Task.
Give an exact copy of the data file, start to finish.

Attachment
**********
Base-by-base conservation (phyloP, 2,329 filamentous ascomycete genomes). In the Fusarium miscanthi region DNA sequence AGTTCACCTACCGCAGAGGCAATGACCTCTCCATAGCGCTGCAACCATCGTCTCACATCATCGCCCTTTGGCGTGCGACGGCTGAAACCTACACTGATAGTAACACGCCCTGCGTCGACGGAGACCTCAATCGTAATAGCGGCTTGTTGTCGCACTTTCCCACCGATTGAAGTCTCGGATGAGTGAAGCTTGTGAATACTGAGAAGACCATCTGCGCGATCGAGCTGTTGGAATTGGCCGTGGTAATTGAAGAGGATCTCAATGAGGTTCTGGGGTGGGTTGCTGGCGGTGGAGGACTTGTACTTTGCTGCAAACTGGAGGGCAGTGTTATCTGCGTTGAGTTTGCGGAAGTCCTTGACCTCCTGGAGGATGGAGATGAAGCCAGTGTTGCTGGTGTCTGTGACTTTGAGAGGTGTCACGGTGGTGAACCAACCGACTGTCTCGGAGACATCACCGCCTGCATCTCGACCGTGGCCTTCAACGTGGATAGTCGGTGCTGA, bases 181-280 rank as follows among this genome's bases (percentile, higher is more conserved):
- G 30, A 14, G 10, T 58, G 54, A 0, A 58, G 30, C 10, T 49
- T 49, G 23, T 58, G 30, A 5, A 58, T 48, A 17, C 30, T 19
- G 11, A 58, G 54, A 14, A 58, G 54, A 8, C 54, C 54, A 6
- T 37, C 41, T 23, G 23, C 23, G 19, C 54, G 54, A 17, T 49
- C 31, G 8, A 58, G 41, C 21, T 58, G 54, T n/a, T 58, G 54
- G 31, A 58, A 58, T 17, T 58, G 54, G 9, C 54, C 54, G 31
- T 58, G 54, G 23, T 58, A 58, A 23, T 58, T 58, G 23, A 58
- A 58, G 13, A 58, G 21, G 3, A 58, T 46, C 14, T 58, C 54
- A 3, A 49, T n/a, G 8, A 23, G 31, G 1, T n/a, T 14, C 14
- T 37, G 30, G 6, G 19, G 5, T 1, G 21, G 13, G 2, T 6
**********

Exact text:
Base-by-base conservation (phyloP, 2,329 filamentous ascomycete genomes). In the Fusarium miscanthi region DNA sequence AGTTCACCTACCGCAGAGGCAATGACCTCTCCATAGCGCTGCAACCATCGTCTCACATCATCGCCCTTTGGCGTGCGACGGCTGAAACCTACACTGATAGTAACACGCCCTGCGTCGACGGAGACCTCAATCGTAATAGCGGCTTGTTGTCGCACTTTCCCACCGATTGAAGTCTCGGATGAGTGAAGCTTGTGAATACTGAGAAGACCATCTGCGCGATCGAGCTGTTGGAATTGGCCGTGGTAATTGAAGAGGATCTCAATGAGGTTCTGGGGTGGGTTGCTGGCGGTGGAGGACTTGTACTTTGCTGCAAACTGGAGGGCAGTGTTATCTGCGTTGAGTTTGCGGAAGTCCTTGACCTCCTGGAGGATGGAGATGAAGCCAGTGTTGCTGGTGTCTGTGACTTTGAGAGGTGTCACGGTGGTGAACCAACCGACTGTCTCGGAGACATCACCGCCTGCATCTCGACCGTGGCCTTCAACGTGGATAGTCGGTGCTGA, bases 181-280 rank as follows among this genome's bases (percentile, higher is more conserved):
- G 30, A 14, G 10, T 58, G 54, A 0, A 58, G 30, C 10, T 49
- T 49, G 23, T 58, G 30, A 5, A 58, T 48, A 17, C 30, T 19
- G 11, A 58, G 54, A 14, A 58, G 54, A 8, C 54, C 54, A 6
- T 37, C 41, T 23, G 23, C 23, G 19, C 54, G 54, A 17, T 49
- C 31, G 8, A 58, G 41, C 21, T 58, G 54, T n/a, T 58, G 54
- G 31, A 58, A 58, T 17, T 58, G 54, G 9, C 54, C 54, G 31
- T 58, G 54, G 23, T 58, A 58, A 23, T 58, T 58, G 23, A 58
- A 58, G 13, A 58, G 21, G 3, A 58, T 46, C 14, T 58, C 54
- A 3, A 49, T n/a, G 8, A 23, G 31, G 1, T n/a, T 14, C 14
- T 37, G 30, G 6, G 19, G 5, T 1, G 21, G 13, G 2, T 6